Monday, December 10, 2007

Happy, uhm...Merry, er...

Ya know, without the pressure to post everyday such as I did in November, I haven't managed to come up with a heck of a lot to say. In November, anything was bloggable. Now, not so much. I think I need to hang on to a bit of that motivation or else this space is just going to fill up with dust-bunnies. Anyhow, since it is still Hanukkah, I'll stick with that theme for today.

Last week when I was reading kgirl's post about picking and choosing her holidays, I became a little jealous. You see, while I was growing up, my family celebrated all of the desirable Christian and Jewish holidays too. Although my mom converted to Judaism when she married my dad, she still hung on to Christmas and Easter. Not the religious part of it, but the toys/food/candy part of it. At Christmas, we had a mini tree, there were presents under it, and it was exciting. The Jewish celebrations tended to happen in the homes of my aunts and uncles, which were also fun and exciting. When my parents split and my mom moved us from Montreal to Toronto, we pretty much lost our Jewish-ness as we had no family in Toronto to keep the traditions alive, and none of us really had a lot of interest in learning what we were supposed to do. So around this time of year, we were mainly excited about Christmas, and we would look forward to all the many celebrations with friends, family, step-family, etc. Then I got involved with J, the man I would eventually marry. He had what one would call a "typical" Jewish upbringing. Christmas was just something that he viewed as a hectic time for those poor saps who have to spend crazy amounts of time and money at the mall every year. He wasn't altogether wrong, as it is easy to get caught up in that aspect of it, but regardless, it wasn't his holiday. Now that I am officially a Jewish wife and mother, I've pretty much abandoned Christmas, as it is not something that hubby is comfortable with. We still do something with my mom every year, including gifts, and a turkey dinner, but it is much more low-key than it used to be. A Christmas tree is kind-of inappropriate, and it wouldn't really go over too well with the in-laws. I feel that I have to hide any sort of Christmas reference from them as they have been worried about my lack of Jewish-ness from the very beginning. Yes, there is a whole other issue lurking behind the scenes, but I'm not going there. Suffice to say, the excitement is gone. It would be nice if I could pick up Hanukkah and make it as fun as Christmas used to be, but I can't. It doesn't really feel like my holiday, not having grown up celebrating it. We've been lighting the candles, and Pumpkin has received a few gifts, but I'm just not feeling the love. I realize that Hanukkah is not a replacement for Christmas, they just happen to fall close to one another, but I still wish I had something spirited l to celebrate around this time of year. I believe that as Pumpkin gets older, her excitement will feed mine, and we will find our way. For now though, I'm all "Bah, Humbug" with a touch of "Oy Vey". Merry whatever.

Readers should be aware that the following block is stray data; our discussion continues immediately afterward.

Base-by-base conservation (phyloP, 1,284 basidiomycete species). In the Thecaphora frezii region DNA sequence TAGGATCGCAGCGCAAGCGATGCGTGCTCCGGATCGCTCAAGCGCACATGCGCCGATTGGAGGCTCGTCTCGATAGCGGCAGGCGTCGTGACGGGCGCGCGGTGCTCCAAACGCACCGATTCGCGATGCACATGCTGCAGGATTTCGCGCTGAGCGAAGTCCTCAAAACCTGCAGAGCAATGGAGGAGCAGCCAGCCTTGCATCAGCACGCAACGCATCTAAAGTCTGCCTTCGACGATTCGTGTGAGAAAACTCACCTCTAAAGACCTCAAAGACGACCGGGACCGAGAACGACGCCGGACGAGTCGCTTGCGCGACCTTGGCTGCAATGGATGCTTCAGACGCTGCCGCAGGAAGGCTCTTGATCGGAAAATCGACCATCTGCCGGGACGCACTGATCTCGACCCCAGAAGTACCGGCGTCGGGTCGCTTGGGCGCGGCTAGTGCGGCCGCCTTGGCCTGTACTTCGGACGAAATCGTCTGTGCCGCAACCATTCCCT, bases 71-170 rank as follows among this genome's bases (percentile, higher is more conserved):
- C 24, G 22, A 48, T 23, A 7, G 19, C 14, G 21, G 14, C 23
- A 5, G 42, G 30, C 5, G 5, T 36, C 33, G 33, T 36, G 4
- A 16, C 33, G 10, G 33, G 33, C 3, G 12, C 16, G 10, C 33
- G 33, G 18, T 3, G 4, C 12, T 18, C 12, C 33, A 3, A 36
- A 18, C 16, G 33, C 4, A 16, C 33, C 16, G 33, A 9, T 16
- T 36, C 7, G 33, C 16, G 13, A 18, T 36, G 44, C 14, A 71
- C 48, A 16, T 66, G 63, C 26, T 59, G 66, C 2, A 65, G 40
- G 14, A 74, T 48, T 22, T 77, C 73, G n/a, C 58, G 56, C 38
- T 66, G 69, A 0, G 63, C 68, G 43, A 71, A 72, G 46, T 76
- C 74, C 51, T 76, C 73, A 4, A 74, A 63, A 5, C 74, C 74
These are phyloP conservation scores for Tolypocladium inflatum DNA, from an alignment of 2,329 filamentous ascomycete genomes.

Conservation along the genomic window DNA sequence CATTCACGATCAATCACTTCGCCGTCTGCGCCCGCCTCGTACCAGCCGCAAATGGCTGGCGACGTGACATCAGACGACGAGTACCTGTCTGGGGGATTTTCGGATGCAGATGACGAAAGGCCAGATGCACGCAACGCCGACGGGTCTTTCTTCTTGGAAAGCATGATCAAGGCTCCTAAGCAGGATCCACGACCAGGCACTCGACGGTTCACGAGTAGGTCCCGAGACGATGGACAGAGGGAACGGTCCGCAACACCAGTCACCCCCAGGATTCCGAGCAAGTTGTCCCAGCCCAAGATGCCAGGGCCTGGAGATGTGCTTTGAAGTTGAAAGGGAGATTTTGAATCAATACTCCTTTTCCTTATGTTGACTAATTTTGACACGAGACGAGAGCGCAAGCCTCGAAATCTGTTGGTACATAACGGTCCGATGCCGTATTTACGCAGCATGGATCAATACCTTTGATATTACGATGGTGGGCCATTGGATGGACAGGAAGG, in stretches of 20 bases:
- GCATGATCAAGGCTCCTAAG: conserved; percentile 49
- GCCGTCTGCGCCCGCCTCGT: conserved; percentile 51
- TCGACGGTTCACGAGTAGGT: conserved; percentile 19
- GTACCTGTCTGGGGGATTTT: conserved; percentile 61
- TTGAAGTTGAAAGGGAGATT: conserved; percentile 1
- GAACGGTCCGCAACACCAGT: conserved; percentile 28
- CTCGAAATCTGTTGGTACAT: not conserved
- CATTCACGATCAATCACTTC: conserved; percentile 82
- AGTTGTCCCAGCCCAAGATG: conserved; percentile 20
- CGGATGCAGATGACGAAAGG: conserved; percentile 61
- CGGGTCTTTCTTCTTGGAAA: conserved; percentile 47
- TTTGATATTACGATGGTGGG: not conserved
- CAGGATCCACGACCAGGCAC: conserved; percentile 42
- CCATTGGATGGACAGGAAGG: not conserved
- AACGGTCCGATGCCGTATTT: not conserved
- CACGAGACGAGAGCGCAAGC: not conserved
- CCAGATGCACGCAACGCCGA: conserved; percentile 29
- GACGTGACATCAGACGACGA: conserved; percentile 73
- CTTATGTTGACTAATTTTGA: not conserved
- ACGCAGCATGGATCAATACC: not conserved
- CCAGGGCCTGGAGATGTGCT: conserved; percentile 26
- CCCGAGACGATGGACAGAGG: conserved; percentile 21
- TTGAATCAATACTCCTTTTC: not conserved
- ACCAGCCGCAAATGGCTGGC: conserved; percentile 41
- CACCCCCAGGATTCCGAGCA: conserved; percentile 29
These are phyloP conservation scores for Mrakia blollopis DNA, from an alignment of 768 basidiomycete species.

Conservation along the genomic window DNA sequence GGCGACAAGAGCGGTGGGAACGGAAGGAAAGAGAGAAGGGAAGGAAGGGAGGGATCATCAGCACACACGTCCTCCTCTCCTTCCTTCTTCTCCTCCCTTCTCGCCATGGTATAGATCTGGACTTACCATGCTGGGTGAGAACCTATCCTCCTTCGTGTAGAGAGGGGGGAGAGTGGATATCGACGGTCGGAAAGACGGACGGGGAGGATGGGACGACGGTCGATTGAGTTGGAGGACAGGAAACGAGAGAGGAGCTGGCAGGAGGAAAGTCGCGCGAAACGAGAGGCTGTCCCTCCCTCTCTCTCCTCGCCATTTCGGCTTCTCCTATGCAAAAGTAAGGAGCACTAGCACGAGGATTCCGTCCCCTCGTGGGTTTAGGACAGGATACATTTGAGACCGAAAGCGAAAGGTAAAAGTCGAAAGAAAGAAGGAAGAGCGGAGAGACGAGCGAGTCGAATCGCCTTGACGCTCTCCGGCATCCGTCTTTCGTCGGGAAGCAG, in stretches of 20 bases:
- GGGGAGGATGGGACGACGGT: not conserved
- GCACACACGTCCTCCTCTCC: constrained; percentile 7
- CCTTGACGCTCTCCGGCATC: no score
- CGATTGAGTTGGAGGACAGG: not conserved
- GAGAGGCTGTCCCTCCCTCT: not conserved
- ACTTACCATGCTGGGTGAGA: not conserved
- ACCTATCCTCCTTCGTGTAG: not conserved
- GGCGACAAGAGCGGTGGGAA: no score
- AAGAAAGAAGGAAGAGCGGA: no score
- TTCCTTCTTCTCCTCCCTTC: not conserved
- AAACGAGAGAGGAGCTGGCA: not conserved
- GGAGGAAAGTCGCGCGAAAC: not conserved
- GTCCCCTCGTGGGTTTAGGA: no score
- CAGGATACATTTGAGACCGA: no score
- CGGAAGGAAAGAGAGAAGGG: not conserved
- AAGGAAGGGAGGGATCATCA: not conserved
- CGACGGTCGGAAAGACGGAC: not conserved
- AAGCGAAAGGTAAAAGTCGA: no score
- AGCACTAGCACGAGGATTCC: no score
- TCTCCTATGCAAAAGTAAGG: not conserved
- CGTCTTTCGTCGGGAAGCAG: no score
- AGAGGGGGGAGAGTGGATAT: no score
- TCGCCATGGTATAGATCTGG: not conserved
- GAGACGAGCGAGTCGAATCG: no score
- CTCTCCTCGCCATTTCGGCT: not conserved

7 comments:

Melissa said...

I can understand this. Can you find friends or family in the area who celebrate Christmas that you can join for various things? I'm thinking

-Christmas tree decoration
-Christmas cookie making
-Christmas Eve celebrations

And for things that might still work with Hanukkah:
-Holiday Cards
-Making a big deal out of New Years' celebrations
-Hmmmm... what about celebrating Boxing day? Do they do that in CA? It's sorely overlooked in the States and I wonder if that counts as too un-Jewish?

Of course there's always Festivus ;)

Kellan said...

I'm sorry you are having holiday confusion! I can understand some of it - my father's wife is Jewish. I think there are a lot of people having a hard time getting in the mood this year - whatever holiday they celebrate - for whatever reason. I am going to bake tomorrow to help me get more in the mood - that sometimes works. Take care. Kellan

naomicatgirl said...

Sounds stressful, and it needn't be.

I'd love to chat with you about ways to make Chanukah seem more like "your" holiday.

Perhaps it is something you can do for your daughter, and create new traditions with your family.

Although I grew up with Chanukah (and some of the other Jewish holidays), my family never really made it special. We've started creating our own traditions - colouring pages, friends for dinner, etc etc. It's difficult, but it is fulfilling.

lildb said...

oh, that's such a bummer. I wish I could sprinkle you with red-and-green sugar and it would automatically un-bum you.

I recommend reading some David or Amy Sedaris literature, stat.

:)

motherbumper said...

lildb is such a sage soul for someone so young - listen to her, that is great advice.

petite gourmand said...

I can relate...

either way Chanukah or Christmas or Christmakah...as long as you get to spend time with your family & friends nothing else really matters.
corny but true.
and truth be told Christmas trees can be a real pain the the...
those pesky pine needles everywhere.

nice to meet you too
and happy holidays!

BlogWhore said...

have a glass of wine.